Editor's note: Stephen Wolfram is a scientist and inventor who created Wolfram/Alpha and Mathematica, founded Wolfram Research and is the author of "A New Kind of Science." TED, a nonprofit organization devoted to "Ideas Worth Spreading," hosts talks on many subjects and makes them available through its Web site.
(CNN) -- At the age of 12, Stephen Wolfram was reading college physics textbooks and toying around with a computer roughly "the size of a large desk. With 8K of 18-bit words of core memory. And programmed with paper tape."
By the age of 20, he had gotten his Ph.D. and was on his way to inventing his own computational system.
But last year, at the age of 50, Wolfram launched what may be his most ambitious effort -- Wolfram|Alpha, a knowledge engine that answers users' questions on the Web by computing answers in real time with the help of a vast collection of databases.
In a talk at the TED2010 conference in February, Wolfram outlined the potential of the Alpha engine and talked more broadly about using computing to understand physics and model the universe.
He talked in greater detail about the development of Wolfram|Alpha by videoconference at the 50 Years of Public Computing at the University of Illinois conference at Urbana-Champaign on April 15.
Here are excerpts from that talk: (A complete version is available here.)
"A year ago, we launched Wolfram|Alpha.
"It was quite tense. The culmination of about five years of work and 25 more years of previous development. An absurdly ambitious project that I hadn't been sure was going to be possible at all.
"Our long-term goal was -- and is -- to make all the world's systematic knowledge computable. To take all the data, and models, and methods that our civilization has accumulated -- and set it up so that it can immediately be used to compute answers to whatever questions people ask.
"There's a long, long history to this basic idea. [German mathematician Gottfried] Leibniz was talking about a version of it 300 years ago. And 50 years ago, when computers were young, it seemed like it wouldn't be long before it was possible.
"But people mostly thought that it'd happen by computers managing to emulate brains -- and pulling in knowledge and processing like we humans do. Well, I myself am right now 50 years old... and, as perhaps I'll show you later, I'd actually been thinking about globally systematizing knowledge since I was a kid.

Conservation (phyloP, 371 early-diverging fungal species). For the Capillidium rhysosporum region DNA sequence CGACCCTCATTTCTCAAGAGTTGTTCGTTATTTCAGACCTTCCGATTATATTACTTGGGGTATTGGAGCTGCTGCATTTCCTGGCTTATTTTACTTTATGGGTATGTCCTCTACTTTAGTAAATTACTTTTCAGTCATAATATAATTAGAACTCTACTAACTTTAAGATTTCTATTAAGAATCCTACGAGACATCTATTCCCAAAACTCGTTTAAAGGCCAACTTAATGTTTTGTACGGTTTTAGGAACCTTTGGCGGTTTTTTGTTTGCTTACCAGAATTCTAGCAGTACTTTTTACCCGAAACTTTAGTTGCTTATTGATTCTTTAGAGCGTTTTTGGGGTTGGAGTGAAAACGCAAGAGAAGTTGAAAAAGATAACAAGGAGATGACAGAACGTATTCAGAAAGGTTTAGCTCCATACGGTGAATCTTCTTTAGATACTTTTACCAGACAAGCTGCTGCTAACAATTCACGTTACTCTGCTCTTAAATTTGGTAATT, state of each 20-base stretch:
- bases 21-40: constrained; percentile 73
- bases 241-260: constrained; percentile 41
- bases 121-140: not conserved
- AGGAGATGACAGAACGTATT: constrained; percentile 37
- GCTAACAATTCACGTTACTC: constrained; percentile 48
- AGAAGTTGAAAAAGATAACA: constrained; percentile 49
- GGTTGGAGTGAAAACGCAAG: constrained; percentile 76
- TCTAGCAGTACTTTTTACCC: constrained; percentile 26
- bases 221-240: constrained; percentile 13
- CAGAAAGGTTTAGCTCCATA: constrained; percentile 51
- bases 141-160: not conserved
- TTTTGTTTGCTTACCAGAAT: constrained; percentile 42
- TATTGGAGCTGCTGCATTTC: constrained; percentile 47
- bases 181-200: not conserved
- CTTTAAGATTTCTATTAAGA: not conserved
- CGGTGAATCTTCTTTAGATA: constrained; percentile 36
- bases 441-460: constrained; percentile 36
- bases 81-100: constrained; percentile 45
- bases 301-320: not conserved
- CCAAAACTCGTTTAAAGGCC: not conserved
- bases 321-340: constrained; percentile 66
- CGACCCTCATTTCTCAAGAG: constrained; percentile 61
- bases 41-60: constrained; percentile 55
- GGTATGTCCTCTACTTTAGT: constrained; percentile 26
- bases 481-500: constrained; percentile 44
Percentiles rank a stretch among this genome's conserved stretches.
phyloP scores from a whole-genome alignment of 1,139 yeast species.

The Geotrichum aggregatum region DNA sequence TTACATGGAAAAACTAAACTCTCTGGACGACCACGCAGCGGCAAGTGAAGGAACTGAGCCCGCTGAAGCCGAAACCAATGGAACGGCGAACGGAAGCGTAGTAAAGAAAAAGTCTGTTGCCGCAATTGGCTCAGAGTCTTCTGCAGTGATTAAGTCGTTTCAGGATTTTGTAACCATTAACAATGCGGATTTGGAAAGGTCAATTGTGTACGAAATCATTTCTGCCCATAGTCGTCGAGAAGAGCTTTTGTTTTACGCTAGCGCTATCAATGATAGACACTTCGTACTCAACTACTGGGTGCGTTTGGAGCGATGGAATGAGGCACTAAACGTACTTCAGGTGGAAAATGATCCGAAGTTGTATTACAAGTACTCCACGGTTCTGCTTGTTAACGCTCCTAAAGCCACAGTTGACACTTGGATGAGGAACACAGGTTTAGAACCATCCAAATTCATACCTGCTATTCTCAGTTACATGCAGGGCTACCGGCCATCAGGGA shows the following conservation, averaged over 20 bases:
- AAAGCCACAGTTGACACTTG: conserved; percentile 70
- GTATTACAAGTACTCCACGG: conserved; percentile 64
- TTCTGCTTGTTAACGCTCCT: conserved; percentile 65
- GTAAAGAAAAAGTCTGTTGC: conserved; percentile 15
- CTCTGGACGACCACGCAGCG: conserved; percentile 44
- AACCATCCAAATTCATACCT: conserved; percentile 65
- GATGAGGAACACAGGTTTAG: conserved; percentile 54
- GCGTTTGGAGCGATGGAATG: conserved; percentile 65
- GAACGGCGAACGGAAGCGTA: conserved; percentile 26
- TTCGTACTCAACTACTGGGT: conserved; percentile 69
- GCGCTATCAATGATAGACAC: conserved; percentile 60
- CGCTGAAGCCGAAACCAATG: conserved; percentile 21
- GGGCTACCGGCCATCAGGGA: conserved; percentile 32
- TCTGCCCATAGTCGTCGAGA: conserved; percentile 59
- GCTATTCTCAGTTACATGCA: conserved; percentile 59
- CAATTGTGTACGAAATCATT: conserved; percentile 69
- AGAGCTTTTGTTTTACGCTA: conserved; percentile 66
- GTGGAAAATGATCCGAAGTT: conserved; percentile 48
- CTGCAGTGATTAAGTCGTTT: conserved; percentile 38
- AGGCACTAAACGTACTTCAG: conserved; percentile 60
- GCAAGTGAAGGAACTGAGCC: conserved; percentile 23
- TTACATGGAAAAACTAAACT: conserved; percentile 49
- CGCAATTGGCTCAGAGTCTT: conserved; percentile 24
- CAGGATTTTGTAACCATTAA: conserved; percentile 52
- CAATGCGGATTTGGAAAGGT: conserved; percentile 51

"It was about 30 years ago when I first started thinking about making knowledge broadly computable. And at the time I concluded it'd require solving the whole problem of artificial intelligence -- and was way out of reach. But then I spent the next 25 years doing things that, as I'll explain, finally made me think: Maybe, just maybe this computable knowledge idea isn't so out of reach.
"I must say that at first I still didn't know if it was only not out of reach in the 50-year-type time frame. Or the 20-year. Or the five-year. But I decided that we should give it a try.
"It had all started with some abstract intellectual ideas. And now, in the end, it had turned into millions of lines of code, terabytes of data -- and 10,000 servers that we'd just been finishing assembling.
"Some news had come out about our project, so there was a lot of anticipation. And we knew there'd be a big spike in people wanting to try out what we'd done.
"We'd obviously done lots of testing. But we really didn't have any idea what would happen when millions of people actually started accessing our system.
"But we thought: Let's let as many people as possible share the experience of finding out.
"So we decided to do a live webcast of the moment when we actually made our system live to the world.
"Well, actually, the day of the event I was thinking: this is going to be such boring TV. All that's going to happen is that at some moment we'll push a virtual button, and everything will go live.
"Well, needless to say, it didn't stay boring long.
"Early in the day, we had finally finished assembling all our servers -- and were able to switch them all on. And... oh my gosh... lots of stuff didn't work.
"Well, at the appointed time we started the live webcast. And still things weren't working. There was a horrible networking and load-balancing problem.
"We'd advertised 9 p.m. as our go-live time. We figured at that time on Friday evening most people wouldn't be thinking about us... so we'd have a comparatively soft launch.
"Well, with perhaps 15 minutes to go, we'd finally solved the main technical problem.
"You know, some people had said when you look at other peoples' control rooms they often have television weather and news playing. Perhaps we should have that too. "I said bah, we won't need that. This is just a computer thing. We don't care if it's raining.
"Well, fortunately we did actually have good weather and news feeds. Because this was May in the Midwest. And as it turned out, with perhaps 30 minutes to go, there was another problem. Here, we can actually look at live Wolfram|Alpha to find out about it. [By typing in "weather champaign may 15 2009," a chart was generated of wind speed in Champaign, Illinois, for that date.]
"See that giant spike in wind speed just before 8pm? That was a tornado. Approaching our location. Well, we had backup generators -- and of course we had several remote co-location sites for our servers.
"But still, we had a tornado coming straight for us.
"Well, fortunately, at the last minute, it turned away. And the power didn't even go out. So at 9:33:50 p.m. central time on May 15, 2009, I pressed the button, and Wolfram|Alpha went live.
"And our giant project was launched -- out of the starting gate."